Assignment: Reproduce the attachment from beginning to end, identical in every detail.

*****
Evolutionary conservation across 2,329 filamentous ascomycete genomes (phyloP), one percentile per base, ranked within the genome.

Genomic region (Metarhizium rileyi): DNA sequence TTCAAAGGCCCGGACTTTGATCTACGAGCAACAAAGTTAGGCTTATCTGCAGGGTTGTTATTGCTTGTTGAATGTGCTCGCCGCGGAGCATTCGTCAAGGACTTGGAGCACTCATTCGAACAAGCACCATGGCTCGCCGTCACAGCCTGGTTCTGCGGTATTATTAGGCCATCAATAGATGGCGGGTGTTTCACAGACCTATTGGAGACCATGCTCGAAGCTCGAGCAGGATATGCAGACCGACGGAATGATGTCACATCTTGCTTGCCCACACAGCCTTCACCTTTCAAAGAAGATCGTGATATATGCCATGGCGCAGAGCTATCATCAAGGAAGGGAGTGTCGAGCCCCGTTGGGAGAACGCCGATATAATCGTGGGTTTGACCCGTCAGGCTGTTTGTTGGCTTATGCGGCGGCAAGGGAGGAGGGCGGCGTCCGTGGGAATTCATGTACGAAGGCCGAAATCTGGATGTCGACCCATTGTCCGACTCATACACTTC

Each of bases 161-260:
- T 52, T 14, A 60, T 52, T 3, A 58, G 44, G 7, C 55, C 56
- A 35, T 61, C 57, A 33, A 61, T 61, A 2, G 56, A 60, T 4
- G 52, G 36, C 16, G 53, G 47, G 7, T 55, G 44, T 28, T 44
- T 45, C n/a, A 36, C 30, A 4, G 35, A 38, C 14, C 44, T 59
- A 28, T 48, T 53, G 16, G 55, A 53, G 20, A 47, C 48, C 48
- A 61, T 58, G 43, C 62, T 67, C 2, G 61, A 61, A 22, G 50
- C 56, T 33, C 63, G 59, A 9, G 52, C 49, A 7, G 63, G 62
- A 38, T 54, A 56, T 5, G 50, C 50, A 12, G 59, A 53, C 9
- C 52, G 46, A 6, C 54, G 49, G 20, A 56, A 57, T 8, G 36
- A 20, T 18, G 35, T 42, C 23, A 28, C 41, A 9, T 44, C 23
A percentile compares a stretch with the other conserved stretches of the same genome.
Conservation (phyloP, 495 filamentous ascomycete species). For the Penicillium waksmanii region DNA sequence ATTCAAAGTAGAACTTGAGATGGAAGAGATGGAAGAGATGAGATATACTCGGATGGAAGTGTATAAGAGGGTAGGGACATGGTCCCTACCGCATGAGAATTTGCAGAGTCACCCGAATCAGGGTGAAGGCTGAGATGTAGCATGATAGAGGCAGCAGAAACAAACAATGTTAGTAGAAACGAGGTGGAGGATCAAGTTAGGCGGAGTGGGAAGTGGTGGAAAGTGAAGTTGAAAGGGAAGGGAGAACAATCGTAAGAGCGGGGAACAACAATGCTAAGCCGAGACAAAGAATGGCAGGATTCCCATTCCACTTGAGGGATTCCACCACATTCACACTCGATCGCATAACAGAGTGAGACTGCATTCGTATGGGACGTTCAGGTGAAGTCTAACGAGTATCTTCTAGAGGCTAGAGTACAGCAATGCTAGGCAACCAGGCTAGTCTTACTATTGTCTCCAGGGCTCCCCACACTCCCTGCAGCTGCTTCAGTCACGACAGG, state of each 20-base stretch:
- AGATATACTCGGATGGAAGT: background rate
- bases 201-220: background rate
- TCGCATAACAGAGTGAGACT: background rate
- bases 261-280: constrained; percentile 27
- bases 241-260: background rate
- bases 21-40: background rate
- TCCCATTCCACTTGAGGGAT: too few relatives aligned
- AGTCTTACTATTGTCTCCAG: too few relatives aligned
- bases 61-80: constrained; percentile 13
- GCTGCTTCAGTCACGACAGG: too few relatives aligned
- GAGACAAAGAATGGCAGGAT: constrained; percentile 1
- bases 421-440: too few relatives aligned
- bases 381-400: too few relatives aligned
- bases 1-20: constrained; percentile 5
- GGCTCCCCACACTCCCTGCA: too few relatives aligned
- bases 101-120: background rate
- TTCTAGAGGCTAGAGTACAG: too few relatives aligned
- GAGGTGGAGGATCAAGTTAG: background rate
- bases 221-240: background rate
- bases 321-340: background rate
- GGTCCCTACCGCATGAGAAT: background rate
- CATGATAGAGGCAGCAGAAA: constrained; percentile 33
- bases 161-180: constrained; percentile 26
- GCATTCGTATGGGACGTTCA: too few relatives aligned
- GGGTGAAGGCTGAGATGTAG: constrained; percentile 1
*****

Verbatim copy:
Evolutionary conservation across 2,329 filamentous ascomycete genomes (phyloP), one percentile per base, ranked within the genome.

Genomic region (Metarhizium rileyi): DNA sequence TTCAAAGGCCCGGACTTTGATCTACGAGCAACAAAGTTAGGCTTATCTGCAGGGTTGTTATTGCTTGTTGAATGTGCTCGCCGCGGAGCATTCGTCAAGGACTTGGAGCACTCATTCGAACAAGCACCATGGCTCGCCGTCACAGCCTGGTTCTGCGGTATTATTAGGCCATCAATAGATGGCGGGTGTTTCACAGACCTATTGGAGACCATGCTCGAAGCTCGAGCAGGATATGCAGACCGACGGAATGATGTCACATCTTGCTTGCCCACACAGCCTTCACCTTTCAAAGAAGATCGTGATATATGCCATGGCGCAGAGCTATCATCAAGGAAGGGAGTGTCGAGCCCCGTTGGGAGAACGCCGATATAATCGTGGGTTTGACCCGTCAGGCTGTTTGTTGGCTTATGCGGCGGCAAGGGAGGAGGGCGGCGTCCGTGGGAATTCATGTACGAAGGCCGAAATCTGGATGTCGACCCATTGTCCGACTCATACACTTC

Each of bases 161-260:
- T 52, T 14, A 60, T 52, T 3, A 58, G 44, G 7, C 55, C 56
- A 35, T 61, C 57, A 33, A 61, T 61, A 2, G 56, A 60, T 4
- G 52, G 36, C 16, G 53, G 47, G 7, T 55, G 44, T 28, T 44
- T 45, C n/a, A 36, C 30, A 4, G 35, A 38, C 14, C 44, T 59
- A 28, T 48, T 53, G 16, G 55, A 53, G 20, A 47, C 48, C 48
- A 61, T 58, G 43, C 62, T 67, C 2, G 61, A 61, A 22, G 50
- C 56, T 33, C 63, G 59, A 9, G 52, C 49, A 7, G 63, G 62
- A 38, T 54, A 56, T 5, G 50, C 50, A 12, G 59, A 53, C 9
- C 52, G 46, A 6, C 54, G 49, G 20, A 56, A 57, T 8, G 36
- A 20, T 18, G 35, T 42, C 23, A 28, C 41, A 9, T 44, C 23
A percentile compares a stretch with the other conserved stretches of the same genome.
Conservation (phyloP, 495 filamentous ascomycete species). For the Penicillium waksmanii region DNA sequence ATTCAAAGTAGAACTTGAGATGGAAGAGATGGAAGAGATGAGATATACTCGGATGGAAGTGTATAAGAGGGTAGGGACATGGTCCCTACCGCATGAGAATTTGCAGAGTCACCCGAATCAGGGTGAAGGCTGAGATGTAGCATGATAGAGGCAGCAGAAACAAACAATGTTAGTAGAAACGAGGTGGAGGATCAAGTTAGGCGGAGTGGGAAGTGGTGGAAAGTGAAGTTGAAAGGGAAGGGAGAACAATCGTAAGAGCGGGGAACAACAATGCTAAGCCGAGACAAAGAATGGCAGGATTCCCATTCCACTTGAGGGATTCCACCACATTCACACTCGATCGCATAACAGAGTGAGACTGCATTCGTATGGGACGTTCAGGTGAAGTCTAACGAGTATCTTCTAGAGGCTAGAGTACAGCAATGCTAGGCAACCAGGCTAGTCTTACTATTGTCTCCAGGGCTCCCCACACTCCCTGCAGCTGCTTCAGTCACGACAGG, state of each 20-base stretch:
- AGATATACTCGGATGGAAGT: background rate
- bases 201-220: background rate
- TCGCATAACAGAGTGAGACT: background rate
- bases 261-280: constrained; percentile 27
- bases 241-260: background rate
- bases 21-40: background rate
- TCCCATTCCACTTGAGGGAT: too few relatives aligned
- AGTCTTACTATTGTCTCCAG: too few relatives aligned
- bases 61-80: constrained; percentile 13
- GCTGCTTCAGTCACGACAGG: too few relatives aligned
- GAGACAAAGAATGGCAGGAT: constrained; percentile 1
- bases 421-440: too few relatives aligned
- bases 381-400: too few relatives aligned
- bases 1-20: constrained; percentile 5
- GGCTCCCCACACTCCCTGCA: too few relatives aligned
- bases 101-120: background rate
- TTCTAGAGGCTAGAGTACAG: too few relatives aligned
- GAGGTGGAGGATCAAGTTAG: background rate
- bases 221-240: background rate
- bases 321-340: background rate
- GGTCCCTACCGCATGAGAAT: background rate
- CATGATAGAGGCAGCAGAAA: constrained; percentile 33
- bases 161-180: constrained; percentile 26
- GCATTCGTATGGGACGTTCA: too few relatives aligned
- GGGTGAAGGCTGAGATGTAG: constrained; percentile 1